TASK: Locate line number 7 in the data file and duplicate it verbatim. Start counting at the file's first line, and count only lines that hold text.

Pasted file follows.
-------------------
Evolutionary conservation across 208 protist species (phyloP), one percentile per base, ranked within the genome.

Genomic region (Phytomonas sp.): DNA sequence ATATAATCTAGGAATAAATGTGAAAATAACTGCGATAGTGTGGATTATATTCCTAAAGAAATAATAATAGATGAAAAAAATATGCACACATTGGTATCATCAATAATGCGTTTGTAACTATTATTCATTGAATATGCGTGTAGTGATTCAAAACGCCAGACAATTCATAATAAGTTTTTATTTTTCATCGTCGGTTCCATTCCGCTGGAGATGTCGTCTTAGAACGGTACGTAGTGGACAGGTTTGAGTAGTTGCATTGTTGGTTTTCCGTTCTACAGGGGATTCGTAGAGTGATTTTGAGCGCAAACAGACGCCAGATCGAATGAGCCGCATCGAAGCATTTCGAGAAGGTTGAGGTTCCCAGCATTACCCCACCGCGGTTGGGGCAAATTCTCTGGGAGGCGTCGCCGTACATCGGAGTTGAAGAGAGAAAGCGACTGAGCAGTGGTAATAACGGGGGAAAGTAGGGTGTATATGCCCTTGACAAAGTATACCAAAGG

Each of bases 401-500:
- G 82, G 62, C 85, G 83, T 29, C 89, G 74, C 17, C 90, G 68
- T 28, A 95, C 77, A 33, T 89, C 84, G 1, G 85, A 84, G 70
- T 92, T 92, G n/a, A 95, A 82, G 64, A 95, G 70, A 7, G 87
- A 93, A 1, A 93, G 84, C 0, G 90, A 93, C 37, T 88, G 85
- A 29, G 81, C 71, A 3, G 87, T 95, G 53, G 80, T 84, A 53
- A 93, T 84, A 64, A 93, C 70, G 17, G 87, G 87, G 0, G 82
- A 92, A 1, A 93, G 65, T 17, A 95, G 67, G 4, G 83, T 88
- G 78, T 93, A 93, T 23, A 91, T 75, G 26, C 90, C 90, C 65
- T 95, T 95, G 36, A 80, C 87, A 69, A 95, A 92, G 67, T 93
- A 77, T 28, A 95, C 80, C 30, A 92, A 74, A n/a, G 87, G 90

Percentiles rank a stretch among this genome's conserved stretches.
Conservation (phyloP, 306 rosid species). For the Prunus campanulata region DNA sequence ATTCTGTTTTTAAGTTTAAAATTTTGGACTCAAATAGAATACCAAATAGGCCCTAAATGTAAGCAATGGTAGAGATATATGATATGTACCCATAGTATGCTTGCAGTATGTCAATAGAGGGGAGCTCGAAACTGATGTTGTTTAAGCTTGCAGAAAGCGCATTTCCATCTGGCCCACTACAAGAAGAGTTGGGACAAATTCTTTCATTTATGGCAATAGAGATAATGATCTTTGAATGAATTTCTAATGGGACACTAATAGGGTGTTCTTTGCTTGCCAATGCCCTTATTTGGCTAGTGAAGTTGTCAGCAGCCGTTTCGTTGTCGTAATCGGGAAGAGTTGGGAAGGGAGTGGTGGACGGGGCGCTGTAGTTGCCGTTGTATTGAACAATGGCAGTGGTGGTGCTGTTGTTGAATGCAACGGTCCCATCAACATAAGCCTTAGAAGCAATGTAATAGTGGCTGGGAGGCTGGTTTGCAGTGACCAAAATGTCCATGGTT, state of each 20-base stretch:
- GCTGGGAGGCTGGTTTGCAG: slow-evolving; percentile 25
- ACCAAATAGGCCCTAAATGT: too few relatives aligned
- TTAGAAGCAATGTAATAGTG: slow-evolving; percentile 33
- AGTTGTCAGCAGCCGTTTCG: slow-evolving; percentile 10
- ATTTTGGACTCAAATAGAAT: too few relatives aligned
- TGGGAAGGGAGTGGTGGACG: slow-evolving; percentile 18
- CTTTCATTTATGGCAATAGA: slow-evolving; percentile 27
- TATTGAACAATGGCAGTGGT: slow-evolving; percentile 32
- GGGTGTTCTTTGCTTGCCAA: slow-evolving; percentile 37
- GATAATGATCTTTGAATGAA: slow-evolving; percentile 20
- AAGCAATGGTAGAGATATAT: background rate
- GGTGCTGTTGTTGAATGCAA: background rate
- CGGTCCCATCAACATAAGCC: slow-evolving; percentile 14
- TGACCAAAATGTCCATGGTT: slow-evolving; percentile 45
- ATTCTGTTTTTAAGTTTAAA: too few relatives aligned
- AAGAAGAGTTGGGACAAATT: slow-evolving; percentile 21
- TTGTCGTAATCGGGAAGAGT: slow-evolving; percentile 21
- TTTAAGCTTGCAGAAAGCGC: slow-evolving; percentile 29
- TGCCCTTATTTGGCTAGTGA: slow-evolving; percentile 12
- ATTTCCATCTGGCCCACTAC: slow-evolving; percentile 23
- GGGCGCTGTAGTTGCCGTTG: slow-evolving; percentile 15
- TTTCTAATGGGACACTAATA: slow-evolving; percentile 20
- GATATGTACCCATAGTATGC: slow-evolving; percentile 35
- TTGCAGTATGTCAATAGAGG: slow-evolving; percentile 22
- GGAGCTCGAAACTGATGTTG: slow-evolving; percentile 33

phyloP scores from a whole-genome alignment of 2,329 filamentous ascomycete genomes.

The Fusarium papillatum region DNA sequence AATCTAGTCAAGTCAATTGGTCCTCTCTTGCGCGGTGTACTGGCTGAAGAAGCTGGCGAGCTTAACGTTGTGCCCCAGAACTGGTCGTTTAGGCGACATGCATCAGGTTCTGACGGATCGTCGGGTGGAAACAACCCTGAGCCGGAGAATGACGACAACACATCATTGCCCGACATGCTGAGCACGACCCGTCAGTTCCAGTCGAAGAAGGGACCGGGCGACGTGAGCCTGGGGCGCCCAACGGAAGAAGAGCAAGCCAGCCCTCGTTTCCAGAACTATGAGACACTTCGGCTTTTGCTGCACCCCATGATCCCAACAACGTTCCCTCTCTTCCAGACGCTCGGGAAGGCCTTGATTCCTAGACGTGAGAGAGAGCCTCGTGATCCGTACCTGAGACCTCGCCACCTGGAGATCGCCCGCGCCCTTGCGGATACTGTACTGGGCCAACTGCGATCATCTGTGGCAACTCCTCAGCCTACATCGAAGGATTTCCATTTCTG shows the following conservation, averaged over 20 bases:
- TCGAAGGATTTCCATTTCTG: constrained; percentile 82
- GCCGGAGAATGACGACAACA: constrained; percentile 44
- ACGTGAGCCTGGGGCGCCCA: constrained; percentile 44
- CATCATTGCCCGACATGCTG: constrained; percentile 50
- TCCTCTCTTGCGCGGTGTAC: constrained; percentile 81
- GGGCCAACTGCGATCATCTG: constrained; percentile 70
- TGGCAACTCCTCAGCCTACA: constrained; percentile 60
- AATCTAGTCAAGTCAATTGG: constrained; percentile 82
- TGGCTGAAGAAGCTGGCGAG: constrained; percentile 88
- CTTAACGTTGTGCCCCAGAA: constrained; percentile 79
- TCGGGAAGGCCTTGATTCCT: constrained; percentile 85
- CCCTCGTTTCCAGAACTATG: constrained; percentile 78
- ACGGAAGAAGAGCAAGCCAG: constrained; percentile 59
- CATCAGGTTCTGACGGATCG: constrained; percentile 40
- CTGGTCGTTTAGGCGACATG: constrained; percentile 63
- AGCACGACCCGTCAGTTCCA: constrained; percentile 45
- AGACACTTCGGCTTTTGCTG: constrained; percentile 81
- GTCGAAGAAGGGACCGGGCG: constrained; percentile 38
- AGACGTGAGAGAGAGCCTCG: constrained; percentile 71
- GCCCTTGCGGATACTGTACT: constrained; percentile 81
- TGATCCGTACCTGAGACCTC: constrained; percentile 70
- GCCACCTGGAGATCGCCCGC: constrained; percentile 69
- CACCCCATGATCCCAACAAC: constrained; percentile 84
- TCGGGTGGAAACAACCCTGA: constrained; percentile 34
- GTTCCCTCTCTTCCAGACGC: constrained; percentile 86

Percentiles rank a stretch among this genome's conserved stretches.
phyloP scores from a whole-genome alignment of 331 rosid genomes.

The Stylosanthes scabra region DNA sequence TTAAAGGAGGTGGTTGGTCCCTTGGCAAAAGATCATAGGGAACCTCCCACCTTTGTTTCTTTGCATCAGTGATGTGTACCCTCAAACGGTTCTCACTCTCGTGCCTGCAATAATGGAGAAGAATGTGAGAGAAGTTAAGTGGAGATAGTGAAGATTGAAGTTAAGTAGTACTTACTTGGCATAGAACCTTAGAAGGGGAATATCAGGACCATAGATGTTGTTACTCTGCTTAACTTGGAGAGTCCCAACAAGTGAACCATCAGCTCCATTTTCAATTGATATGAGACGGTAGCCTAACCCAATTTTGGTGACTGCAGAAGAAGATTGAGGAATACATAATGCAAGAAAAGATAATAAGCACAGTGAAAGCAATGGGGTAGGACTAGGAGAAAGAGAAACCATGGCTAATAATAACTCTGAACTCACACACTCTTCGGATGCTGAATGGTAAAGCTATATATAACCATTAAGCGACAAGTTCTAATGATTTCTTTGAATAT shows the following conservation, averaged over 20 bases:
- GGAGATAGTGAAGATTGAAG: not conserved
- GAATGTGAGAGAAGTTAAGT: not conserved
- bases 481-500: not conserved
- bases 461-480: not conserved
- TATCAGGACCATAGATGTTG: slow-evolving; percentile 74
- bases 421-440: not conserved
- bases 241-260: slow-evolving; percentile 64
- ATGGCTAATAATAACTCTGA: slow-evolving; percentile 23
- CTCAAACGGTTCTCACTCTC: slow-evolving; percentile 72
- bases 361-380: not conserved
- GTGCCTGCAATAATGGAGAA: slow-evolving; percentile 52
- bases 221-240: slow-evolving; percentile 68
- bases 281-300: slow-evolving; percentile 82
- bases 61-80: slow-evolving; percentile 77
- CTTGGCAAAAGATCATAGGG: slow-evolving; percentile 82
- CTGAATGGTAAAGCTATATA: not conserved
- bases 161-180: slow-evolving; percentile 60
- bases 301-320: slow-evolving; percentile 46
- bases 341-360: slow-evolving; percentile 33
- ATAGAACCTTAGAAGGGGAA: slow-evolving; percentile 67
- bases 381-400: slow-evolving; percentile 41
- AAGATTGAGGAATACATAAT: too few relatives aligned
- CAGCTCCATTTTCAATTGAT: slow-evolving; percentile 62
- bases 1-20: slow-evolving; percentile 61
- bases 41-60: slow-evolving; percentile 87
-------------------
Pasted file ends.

- A 93, A 1, A 93, G 84, C 0, G 90, A 93, C 37, T 88, G 85